4.7. Statistical Analysis

Data were analyzed using JMP Pro 14. The data were analyzed using three-factor (CO2 level, Frankia inoculation, and herbivore exposure) ANOVA models followed by Tukey’s HSD tests, with growth chamber nested within CO2 treatments. The non-inoculation treatment was dropped from the model for the nitrogen fixation response variables, as non-inoculated plants did not fix nitrogen. We also explored the relationships between variables using linear and non-linear least squares models. Since the effect of the CO2 level on a number of plant responses was not linear, quadratic models were also used to fit the data. Residual plots were used to determine if there are large differences in variation between treatments. If so, the data were log-transformed.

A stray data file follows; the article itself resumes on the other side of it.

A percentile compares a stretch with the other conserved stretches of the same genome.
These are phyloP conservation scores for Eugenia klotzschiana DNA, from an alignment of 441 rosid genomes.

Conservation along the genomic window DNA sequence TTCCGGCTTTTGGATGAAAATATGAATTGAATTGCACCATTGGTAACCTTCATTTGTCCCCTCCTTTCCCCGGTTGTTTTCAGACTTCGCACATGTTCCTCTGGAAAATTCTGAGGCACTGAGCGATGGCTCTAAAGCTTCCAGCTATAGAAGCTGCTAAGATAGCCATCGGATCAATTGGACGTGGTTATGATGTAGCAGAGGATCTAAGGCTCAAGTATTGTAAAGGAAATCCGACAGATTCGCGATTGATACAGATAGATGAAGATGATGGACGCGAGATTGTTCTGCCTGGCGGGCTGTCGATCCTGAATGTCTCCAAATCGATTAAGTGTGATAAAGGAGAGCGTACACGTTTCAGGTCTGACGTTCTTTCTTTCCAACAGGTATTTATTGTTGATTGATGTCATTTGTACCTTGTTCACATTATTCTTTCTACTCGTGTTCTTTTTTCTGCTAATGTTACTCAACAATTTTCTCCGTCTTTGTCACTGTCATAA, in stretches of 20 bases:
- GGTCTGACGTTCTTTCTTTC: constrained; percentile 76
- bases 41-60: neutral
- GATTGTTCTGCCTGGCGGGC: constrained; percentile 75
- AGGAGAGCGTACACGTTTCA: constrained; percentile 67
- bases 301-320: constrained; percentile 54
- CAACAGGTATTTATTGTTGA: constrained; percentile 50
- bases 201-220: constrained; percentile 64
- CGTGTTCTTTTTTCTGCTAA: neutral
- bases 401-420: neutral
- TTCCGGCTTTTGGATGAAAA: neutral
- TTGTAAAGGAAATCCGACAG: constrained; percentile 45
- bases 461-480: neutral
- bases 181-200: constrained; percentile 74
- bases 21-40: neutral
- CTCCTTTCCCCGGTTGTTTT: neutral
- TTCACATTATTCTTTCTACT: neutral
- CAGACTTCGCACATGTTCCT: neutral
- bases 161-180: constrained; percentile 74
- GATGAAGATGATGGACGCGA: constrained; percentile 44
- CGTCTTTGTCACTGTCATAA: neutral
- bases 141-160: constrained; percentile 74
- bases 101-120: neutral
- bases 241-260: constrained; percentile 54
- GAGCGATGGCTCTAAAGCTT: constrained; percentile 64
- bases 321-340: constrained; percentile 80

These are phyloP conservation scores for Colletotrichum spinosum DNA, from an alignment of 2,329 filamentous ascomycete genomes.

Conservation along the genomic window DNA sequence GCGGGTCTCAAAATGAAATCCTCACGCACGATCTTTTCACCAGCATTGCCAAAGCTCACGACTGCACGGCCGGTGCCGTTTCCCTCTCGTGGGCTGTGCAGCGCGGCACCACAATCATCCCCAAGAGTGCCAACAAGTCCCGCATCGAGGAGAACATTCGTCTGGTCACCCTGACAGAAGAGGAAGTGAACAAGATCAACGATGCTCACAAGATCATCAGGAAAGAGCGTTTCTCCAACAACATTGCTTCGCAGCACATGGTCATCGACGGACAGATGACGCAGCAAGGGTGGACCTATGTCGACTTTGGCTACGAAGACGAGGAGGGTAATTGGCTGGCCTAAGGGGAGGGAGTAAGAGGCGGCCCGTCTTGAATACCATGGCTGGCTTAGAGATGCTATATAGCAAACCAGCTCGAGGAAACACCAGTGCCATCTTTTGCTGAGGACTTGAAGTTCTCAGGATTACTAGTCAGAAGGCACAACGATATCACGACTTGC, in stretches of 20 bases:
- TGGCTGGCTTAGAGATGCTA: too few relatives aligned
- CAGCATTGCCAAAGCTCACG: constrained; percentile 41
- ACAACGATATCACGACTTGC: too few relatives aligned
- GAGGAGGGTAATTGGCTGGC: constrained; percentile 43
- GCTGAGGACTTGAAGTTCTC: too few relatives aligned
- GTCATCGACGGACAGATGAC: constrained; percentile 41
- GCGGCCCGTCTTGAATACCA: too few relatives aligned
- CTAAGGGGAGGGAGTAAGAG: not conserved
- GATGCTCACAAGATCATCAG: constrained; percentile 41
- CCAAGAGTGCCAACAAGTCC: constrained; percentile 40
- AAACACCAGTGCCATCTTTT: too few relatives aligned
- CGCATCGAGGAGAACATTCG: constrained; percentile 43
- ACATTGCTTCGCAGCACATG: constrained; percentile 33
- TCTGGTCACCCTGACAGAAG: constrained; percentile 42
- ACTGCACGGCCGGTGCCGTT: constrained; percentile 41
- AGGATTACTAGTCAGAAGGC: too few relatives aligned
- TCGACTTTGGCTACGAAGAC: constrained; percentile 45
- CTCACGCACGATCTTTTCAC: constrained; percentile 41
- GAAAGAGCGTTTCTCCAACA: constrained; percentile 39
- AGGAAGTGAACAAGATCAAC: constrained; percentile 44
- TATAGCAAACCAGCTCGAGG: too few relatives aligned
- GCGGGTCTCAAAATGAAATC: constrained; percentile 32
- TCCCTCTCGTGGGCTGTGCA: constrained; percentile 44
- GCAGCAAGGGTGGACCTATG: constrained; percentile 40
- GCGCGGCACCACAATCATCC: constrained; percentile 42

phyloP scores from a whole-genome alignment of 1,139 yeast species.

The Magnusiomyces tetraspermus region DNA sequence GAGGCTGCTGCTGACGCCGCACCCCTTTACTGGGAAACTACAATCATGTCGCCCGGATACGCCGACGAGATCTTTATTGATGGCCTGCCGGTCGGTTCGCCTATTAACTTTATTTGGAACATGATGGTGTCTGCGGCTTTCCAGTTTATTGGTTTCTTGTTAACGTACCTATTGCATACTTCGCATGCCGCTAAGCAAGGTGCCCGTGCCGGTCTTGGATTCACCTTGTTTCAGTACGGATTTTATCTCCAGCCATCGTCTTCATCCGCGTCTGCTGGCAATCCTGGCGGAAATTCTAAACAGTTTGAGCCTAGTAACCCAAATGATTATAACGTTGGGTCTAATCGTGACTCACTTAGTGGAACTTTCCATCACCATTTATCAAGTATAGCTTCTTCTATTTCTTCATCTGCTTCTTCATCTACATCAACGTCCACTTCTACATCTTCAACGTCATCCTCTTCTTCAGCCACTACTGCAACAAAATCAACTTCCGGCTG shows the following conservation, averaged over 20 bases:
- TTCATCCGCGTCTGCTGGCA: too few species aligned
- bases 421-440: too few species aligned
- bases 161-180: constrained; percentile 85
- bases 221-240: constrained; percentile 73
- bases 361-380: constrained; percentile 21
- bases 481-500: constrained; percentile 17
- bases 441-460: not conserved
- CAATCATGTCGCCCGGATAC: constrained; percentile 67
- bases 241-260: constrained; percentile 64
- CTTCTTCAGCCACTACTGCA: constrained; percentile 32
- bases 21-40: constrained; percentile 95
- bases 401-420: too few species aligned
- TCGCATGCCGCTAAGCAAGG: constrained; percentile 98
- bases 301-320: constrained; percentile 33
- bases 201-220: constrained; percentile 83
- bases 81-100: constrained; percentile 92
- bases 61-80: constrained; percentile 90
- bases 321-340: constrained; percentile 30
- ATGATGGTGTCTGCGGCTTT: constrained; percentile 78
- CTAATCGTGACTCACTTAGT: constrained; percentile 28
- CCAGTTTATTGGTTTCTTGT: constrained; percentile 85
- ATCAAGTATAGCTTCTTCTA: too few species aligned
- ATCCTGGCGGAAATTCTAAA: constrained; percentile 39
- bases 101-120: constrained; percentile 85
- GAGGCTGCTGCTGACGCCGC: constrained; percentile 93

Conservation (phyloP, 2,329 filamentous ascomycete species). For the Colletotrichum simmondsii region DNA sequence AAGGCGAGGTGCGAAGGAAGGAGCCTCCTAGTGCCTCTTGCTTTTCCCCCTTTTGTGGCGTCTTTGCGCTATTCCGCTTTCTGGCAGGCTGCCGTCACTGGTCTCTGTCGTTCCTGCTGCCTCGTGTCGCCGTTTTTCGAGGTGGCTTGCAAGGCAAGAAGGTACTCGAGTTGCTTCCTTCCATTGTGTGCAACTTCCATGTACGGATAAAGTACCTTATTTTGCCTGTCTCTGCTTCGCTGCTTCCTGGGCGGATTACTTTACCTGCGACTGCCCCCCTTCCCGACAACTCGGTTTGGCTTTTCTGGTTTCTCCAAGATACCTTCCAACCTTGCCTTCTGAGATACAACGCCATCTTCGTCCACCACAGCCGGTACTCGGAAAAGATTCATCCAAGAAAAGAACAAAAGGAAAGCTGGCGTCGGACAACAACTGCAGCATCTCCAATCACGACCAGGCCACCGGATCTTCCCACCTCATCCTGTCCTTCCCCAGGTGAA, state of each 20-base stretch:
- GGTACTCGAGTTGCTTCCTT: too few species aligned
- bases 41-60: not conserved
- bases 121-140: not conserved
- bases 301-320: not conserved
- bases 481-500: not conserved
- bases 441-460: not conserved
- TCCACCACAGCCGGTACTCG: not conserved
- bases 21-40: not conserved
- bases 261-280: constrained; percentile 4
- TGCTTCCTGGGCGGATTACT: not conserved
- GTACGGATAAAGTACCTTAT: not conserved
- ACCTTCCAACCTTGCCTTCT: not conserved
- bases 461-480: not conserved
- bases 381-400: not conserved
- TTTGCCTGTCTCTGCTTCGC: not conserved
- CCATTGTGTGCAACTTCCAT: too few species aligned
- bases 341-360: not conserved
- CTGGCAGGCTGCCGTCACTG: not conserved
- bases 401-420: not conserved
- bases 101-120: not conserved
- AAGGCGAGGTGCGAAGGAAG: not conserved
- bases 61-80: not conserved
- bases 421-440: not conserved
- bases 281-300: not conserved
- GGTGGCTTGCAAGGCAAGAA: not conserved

5. Conclusions

Our study found that nitrogen fixation cannot meet the higher nitrogen demand of plants when grown under 800 and 1600 ppm CO2, the former being a CO2 concentration that may occur in the future and the latter a level that occurred in the distant past. The increased leaf C:N ratio under elevated CO2 is associated with higher total leaf phenol content. Like non-nitrogen fixing plants, nitrogen-fixing plants at present have likely evolved not to be able to acclimate ancient CO2 levels. Future studies are needed to test the effect of ancient CO2 on nitrogen fixation when other nutrients are not limited. Finally, field studies are required to examine the complex relationship between elevated CO2, nitrogen fixation and herbivory.

Supplementary Materials